Abstract

Despite a growing body of scholarship that documents civil rights activism in the North during the 1950s and 1960s, college educators continue to rely on traditional understandings of African Americans’ struggle for civil rights as being rooted in the South. Moreover, history professors continue to privilege a male-centered narrative that tends to define the civil rights movement through mass marches and protests. In an effort to challenge this pedagogy, this article describes a method for teaching the history of women’s role in the struggle for social justice in the 1960s through their participation in the Philadelphia Welfare Rights Organization (PWRO). Through the use of primary sources such as the Philadelphia Tribune and the PWRO’s newsletter along with secondary sources such as Lisa Levenstein’s A Movement Without Marches, this article offers a way to expand and complicate students’ understanding of the civil rights and women’s movements of the late twentieth century. Just as importantly, it assists teachers in stressing the significance of African American women’s fight for equality in Pennsylvania history. Supplemental resources are posted on the journals’ web pages.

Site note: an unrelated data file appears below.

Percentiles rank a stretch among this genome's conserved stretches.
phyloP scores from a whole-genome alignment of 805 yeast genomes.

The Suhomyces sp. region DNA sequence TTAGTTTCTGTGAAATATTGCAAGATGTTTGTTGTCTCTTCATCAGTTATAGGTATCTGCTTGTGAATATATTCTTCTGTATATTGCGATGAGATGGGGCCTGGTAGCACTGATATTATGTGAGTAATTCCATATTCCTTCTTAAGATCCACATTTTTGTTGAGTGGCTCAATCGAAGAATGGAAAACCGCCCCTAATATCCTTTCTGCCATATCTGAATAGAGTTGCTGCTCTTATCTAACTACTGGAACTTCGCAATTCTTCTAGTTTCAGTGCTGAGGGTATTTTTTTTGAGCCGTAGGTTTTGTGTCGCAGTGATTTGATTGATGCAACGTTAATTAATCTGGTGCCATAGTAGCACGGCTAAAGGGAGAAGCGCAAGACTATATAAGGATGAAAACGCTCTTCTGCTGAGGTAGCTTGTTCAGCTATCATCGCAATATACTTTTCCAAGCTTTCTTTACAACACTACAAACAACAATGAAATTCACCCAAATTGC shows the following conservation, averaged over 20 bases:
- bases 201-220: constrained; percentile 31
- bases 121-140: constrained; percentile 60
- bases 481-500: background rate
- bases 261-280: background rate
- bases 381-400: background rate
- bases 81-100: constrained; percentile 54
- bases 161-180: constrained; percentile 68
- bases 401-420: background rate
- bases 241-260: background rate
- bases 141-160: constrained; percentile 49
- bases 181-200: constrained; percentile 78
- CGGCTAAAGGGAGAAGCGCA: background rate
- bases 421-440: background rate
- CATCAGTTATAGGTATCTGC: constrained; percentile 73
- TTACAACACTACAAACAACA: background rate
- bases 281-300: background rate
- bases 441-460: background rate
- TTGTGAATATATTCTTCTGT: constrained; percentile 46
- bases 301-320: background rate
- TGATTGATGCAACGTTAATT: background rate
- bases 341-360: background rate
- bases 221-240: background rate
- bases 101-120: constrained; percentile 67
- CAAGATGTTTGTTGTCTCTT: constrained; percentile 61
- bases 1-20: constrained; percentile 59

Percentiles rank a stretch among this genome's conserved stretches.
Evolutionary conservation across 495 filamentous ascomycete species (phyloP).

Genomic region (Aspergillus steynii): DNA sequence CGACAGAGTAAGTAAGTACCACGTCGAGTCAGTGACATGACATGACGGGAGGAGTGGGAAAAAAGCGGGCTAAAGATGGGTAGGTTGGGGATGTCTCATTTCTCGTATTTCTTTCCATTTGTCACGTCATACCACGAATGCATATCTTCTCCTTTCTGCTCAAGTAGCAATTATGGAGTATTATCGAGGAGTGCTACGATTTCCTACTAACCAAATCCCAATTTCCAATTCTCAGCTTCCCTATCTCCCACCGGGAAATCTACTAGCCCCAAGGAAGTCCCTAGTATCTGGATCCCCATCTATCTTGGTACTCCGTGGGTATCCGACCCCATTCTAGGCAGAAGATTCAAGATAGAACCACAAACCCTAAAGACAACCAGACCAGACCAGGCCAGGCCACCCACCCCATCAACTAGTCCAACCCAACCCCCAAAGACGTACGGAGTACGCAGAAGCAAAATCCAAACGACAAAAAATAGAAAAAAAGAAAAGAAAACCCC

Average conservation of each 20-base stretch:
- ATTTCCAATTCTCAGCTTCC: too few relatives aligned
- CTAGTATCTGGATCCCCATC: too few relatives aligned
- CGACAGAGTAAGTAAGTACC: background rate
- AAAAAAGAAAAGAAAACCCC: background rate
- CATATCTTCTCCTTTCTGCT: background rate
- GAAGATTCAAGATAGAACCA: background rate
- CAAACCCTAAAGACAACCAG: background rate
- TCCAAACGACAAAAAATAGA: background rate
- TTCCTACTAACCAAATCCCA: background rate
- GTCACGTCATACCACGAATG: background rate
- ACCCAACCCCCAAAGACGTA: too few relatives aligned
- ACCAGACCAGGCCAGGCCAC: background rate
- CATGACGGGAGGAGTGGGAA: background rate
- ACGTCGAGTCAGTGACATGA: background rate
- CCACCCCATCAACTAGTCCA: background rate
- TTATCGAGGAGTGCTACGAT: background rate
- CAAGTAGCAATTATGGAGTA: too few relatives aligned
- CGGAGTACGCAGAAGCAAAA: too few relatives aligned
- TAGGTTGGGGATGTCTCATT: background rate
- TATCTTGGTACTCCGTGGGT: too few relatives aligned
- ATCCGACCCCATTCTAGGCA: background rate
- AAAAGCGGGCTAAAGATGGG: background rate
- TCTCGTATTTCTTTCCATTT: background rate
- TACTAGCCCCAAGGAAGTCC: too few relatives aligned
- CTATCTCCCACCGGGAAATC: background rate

pdf

Additional Information

ISSN
2153-2109
Print ISSN
0031-4528
Pages
pp. 82-101
Launched on MUSE
2015-01-27
Open Access
No
Back To Top

This website uses cookies to ensure you get the best experience on our website. Without cookies your experience may not be seamless.